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Atmospheric tides

Atmospheric tides are global-scale oscillations initiated by daily periodic absorption of solar radiation in the atmosphere. Periods of 24, 12 and 8 hours occur most frequently. Tides are primarily excited by the absorption of infrared radiation by tropospheric water vapor (diurnal tide), and ultraviolet radiation by stratospheric ozone (semidiurnal tide). They propagate from the lower  atmosphere into the thermosphere, interact with other atmospheric waves, and transport energy and momentum over large scales. Thus tides are important for the dynamical coupling of atmospheric layers.

Tides are observed in basic atmospheric parameters like temperature and wind, as well as in layered phenomena like mesospheric ice particles and metal atoms.

Ground-based instruments detect tides as persistent amplitude variations of the measured parameter (i.e. temperature) as function of local time. Such investigations are made by IAP using several lidars at different latitudes.

The temperature variations shown here are caused by tides. Amplitudes up to 10 K are observed above Kühlungsborn, depending on altitude. Temperature tides are also observed over Antarctica (Davis, 69°S), with surprisingly large amplitudes of about 8 K in the mesopause region. Such temperature variations directly impact the existence of mesospheric ice particles. Hence, noctilucent clouds (NLC) show tidal signatures as observed at the arctic station ALOMAR (69°N) and above Kühlungsborn.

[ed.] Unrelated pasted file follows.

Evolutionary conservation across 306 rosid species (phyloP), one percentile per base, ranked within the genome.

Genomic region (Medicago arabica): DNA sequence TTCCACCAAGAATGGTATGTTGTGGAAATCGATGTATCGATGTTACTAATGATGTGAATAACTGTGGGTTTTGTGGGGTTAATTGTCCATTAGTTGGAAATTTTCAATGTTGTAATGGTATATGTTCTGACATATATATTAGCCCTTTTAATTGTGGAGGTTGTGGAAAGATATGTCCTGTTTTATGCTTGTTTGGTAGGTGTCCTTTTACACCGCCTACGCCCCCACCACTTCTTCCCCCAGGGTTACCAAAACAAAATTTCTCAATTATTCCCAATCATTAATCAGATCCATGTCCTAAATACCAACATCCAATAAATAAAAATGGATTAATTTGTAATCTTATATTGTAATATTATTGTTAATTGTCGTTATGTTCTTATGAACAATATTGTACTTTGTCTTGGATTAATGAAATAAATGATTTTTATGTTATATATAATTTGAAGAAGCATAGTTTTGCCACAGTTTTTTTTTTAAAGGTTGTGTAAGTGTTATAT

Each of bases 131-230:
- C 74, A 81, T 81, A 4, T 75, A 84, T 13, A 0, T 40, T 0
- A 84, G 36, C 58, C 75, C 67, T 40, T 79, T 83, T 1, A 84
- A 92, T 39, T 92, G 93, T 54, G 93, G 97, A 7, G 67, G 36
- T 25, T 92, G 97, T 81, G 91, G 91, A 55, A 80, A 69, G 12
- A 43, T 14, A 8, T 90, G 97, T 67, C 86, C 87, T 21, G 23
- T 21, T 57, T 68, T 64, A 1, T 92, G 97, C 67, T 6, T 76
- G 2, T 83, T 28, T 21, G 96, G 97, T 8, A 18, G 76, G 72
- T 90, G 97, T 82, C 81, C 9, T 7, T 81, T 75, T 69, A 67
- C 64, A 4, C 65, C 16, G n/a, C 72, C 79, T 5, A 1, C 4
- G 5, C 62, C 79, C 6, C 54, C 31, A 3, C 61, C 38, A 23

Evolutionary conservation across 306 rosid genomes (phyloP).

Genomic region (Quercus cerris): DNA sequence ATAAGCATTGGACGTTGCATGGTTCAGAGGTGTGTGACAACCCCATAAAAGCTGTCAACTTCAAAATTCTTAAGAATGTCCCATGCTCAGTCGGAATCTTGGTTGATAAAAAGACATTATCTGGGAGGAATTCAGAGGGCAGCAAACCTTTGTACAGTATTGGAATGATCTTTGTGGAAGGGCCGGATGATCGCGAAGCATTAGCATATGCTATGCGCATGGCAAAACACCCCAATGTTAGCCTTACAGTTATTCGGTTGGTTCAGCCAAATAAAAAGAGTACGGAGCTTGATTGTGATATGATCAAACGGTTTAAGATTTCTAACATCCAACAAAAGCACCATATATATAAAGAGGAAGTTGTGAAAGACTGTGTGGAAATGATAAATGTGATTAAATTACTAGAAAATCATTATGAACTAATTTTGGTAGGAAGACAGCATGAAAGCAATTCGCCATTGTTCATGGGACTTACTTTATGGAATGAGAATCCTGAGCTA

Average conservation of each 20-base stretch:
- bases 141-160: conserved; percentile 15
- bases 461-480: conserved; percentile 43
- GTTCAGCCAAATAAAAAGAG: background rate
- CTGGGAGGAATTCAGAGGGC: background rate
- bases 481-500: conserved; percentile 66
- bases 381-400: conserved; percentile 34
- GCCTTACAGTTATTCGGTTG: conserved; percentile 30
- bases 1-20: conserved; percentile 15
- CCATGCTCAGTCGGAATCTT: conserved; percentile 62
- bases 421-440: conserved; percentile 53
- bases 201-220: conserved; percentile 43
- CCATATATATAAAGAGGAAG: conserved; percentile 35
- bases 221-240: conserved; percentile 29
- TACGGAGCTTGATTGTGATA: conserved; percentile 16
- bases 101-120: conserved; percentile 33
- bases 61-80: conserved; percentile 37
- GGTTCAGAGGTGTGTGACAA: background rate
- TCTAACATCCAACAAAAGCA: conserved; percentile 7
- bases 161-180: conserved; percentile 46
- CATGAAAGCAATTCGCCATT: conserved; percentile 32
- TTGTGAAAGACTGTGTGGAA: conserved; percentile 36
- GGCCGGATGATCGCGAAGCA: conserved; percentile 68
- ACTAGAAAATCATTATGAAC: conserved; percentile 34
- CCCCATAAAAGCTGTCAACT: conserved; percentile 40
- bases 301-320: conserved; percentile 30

Selected publications

  • K. Baumgarten and G. Stober, On the evaluation of the phase relation between temperature and wind tides based on ground-based measurements and reanalysis data in the middle atmosphere, Ann. Geophys., 37, 581-602, doi:10.5194/angeo-37-581-2019, 2019.
  • K. Baumgarten, M. Gerding, G. Baumgarten und F.-J. Lübken, Temporal variability of tidal and gravity waves during a record long 10 day continuous lidar sounding, Atmos. Chem. Phys., 18, 371-384, doi:10.5194/acp-18-371-2018, 2018.
  • J. Fiedler und G. Baumgarten, Solar and lunar tides in noctilucent clouds as determined by ground-based lidar, Atmos. Chem. Phys., 18, 16051-16061, doi:10.5194/acp-18-16051-2018, 2018.
  • F. Schmidt, G. Baumgarten, U. Berger, J. Fiedler und F.-J. Lübken, Local time dependence of polar mesospheric clouds: A model study, Atmos. Chem. Phys., 18, 8893-8908, doi:10.5194/acp-18-8893-2018, 2018.